One of the biggest positives on Luke Beveridge’s team sheet is that Jack Macrae shares a midfield with Marcus Bontempelli and Josh Dunkley, thus allowing him the freedom to play his natural game. Failing to reach 20 disposals just twice in 2020, it is no surprise that Macrae gathered almost 100 more possessions than the next best Bulldog. Macrae was also first at the Bulldogs for contested possessions, score involvements, and second for clearances and tackles. Macrae missed selection in three Mongrel teams, two of which were to Lion Hugh McCluggage.



A man who has finally reached the potential that Melbourne saw in him, Christian Petracca is arguably the most improved player in the competition for season 2020. The stats tell the story. Petracca is at the Demons: second in disposals, third for kicks, second in handballs, first by a wide margin in score involvements, first in goal assists, second for contested possessions, first for inside 50s, third for marks inside 50, third in tackles, and second for tackles inside 50. That alone tells you everything you need to know about Petracca’s 2020, and he is also sitting third in Brownlow Medal betting.



Ladies and Gentlemen, your Coleman Medallist for 2020! There was simply no stopping Tom Hawkins once he ascended to the top of the mountain, and with Geelong perhaps embarking on their last premiership march, Hawkins is seen by many pundits as the man most vital to their cause. Kicking 42 goals, to be 10 clear of the next best, the Mongrels went against tradition in selecting Hawkins at centre half forward. Despite playing closer to goal than in previous years, the Mongrels felt that Hawkins ability to get up the ground had him better suited to this position than at full forward, the usual All Australian home for the leading goal kicker.



A trip back in time will tell you that this is the seventh rolling All Australian team the Mongrel has put together since the beginning of 2019. For all his talent and accolades, amazingly, this is the first time Dustin Martin has appeared in one of our teams. Perhaps a victim of his own astronomical expectations, Martin has produced a stellar back end of 2020 to take the place of Tom Papley. Since the last version of this team, Martin has been brilliant, and has often pulled Richmond across the line to victory when it looked as though the Tigers were headed for defeat.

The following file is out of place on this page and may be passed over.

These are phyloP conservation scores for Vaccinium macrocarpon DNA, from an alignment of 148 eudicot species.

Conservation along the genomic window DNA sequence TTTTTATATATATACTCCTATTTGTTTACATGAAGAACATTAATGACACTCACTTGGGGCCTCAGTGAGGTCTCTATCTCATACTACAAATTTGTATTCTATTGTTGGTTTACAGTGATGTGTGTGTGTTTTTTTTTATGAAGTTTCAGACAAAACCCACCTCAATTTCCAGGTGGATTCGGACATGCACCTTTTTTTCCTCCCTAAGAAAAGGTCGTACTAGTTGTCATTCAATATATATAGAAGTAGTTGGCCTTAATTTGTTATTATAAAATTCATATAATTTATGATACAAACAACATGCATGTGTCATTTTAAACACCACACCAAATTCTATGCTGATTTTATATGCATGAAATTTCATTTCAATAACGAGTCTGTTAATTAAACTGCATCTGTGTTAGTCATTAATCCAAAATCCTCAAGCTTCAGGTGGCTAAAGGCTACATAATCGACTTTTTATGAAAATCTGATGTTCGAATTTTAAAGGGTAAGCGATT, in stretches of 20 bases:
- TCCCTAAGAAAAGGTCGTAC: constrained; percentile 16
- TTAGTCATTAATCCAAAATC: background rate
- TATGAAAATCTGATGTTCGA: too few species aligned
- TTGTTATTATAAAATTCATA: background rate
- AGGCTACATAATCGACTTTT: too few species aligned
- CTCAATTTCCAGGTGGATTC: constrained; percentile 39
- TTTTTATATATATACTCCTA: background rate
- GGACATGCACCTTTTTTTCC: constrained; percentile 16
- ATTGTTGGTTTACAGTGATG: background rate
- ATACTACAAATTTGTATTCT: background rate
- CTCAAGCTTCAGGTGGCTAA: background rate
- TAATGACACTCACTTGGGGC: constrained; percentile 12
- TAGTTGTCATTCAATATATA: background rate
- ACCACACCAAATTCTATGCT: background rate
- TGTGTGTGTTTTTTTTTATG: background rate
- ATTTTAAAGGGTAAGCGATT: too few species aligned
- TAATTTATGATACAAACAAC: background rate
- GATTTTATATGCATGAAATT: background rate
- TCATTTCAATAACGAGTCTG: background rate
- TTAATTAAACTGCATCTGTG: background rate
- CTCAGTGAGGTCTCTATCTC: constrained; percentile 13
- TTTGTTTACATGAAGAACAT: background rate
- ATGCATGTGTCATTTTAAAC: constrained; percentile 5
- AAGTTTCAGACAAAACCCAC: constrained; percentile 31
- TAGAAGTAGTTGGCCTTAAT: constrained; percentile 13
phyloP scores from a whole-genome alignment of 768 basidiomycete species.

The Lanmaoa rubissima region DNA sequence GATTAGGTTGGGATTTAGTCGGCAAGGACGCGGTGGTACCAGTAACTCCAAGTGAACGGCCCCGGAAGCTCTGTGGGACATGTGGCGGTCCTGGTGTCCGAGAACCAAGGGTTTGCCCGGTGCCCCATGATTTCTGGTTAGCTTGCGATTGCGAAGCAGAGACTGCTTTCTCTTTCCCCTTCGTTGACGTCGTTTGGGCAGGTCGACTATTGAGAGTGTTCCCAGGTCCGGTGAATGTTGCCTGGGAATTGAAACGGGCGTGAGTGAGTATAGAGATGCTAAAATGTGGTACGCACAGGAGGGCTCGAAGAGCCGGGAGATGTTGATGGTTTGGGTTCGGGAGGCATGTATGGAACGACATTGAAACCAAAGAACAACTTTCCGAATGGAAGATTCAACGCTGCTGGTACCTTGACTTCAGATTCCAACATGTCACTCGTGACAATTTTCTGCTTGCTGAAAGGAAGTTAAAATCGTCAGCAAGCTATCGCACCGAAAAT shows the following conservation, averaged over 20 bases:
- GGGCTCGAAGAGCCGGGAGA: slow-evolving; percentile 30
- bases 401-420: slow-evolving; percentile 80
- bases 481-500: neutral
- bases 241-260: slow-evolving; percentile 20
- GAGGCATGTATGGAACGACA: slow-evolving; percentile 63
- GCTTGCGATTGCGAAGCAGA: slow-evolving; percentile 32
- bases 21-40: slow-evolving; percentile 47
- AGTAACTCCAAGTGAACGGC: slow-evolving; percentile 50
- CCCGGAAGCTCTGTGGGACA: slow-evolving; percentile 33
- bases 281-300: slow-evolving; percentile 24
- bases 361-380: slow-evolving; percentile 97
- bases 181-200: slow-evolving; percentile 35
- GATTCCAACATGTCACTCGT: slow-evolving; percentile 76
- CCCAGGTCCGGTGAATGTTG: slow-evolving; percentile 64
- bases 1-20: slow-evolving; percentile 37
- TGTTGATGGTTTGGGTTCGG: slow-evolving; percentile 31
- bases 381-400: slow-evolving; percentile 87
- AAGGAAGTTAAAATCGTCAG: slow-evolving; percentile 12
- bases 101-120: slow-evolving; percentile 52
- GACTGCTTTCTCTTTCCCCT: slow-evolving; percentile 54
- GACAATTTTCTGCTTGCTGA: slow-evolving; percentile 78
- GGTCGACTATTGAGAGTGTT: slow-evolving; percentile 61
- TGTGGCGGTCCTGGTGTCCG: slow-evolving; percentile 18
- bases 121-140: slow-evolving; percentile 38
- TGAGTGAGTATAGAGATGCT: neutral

Kicking 14 goals in his last seven games to usurp teammate Josh Kennedy from the forward line, Liam Ryan has enjoyed an exquisite end to 2020. In just his third season, Ryan has become vital to the Eagles quest for a premiership, and can always be counted on to deliver a goal when so desperately required. Increasing his goals per game average, and utilising supreme defensive pressure, Ryan has also worked himself up the ground to get more involved in the play, and has gone from high flyer to playmaker almost overnight.



The runner up in the Coleman Medal, Port Adelaide’s rise to the summit of the ladder has come largely off the back of King Charlie Dixon. First in the competition for contested marks, Ken Hinkley has based his game around Dixon’s dominance in the air, and it has remained a success throughout the entire season. A unanimous selection along with Hawkins, it is staggering that while Dixon is first in the AFL for contested marks, he sits a ridiculous 71st for total marks, highlighting that whenever he goes for the ball, it is usually with many other bodies around him, making his task that much more difficult.



There was some conjecture at Mongrel Punt HQ as to whether Dan Butler had done enough to retain his place at forward pocket, but ultimately we decided to reward the efforts of Butler across the season, rather than punish the slight dip in form to conclude the minor round. Finishing eighth in the Coleman Medal race (the highest placed small forward), Butler’s goals per game average is at a career high, and he is also in career best form for pressure acts. Butler was selected in seven of the nine submitted teams.



Todd Goldstein has become the ultimate victim of North Melbourne’s lack of success. Coming home like an absolute freight train to steal the number one ruck position, Eagle Nic Naitanui is perhaps the most important footballer to his team in the country. It can be argued that especially this season, West Coast has looked all at sea when Nic Nat is not in the centre of the ground, and his cohesion with his midfielders has been beautiful to watch all year long. Leading the competition in hit out win percentage, Naitanui received six votes in the ruck to usurp the incumbent Goldstein.



Enjoying by far a career best season, Jack Steele has been critical in St Kilda’s march towards finals. Seen by many as the Saints next captain, perhaps as soon as next season, Steele failed to pass 20 disposals just twice in 2020, and in both of those matches, his defensive pressure more than made up for his below average possessions. Ultra-consistent, and with leadership qualities for days, Steele is still just 24 years old and is yet to reach 100 games (although if the Saints reach the big dance it will be Steele’s 99th appearance).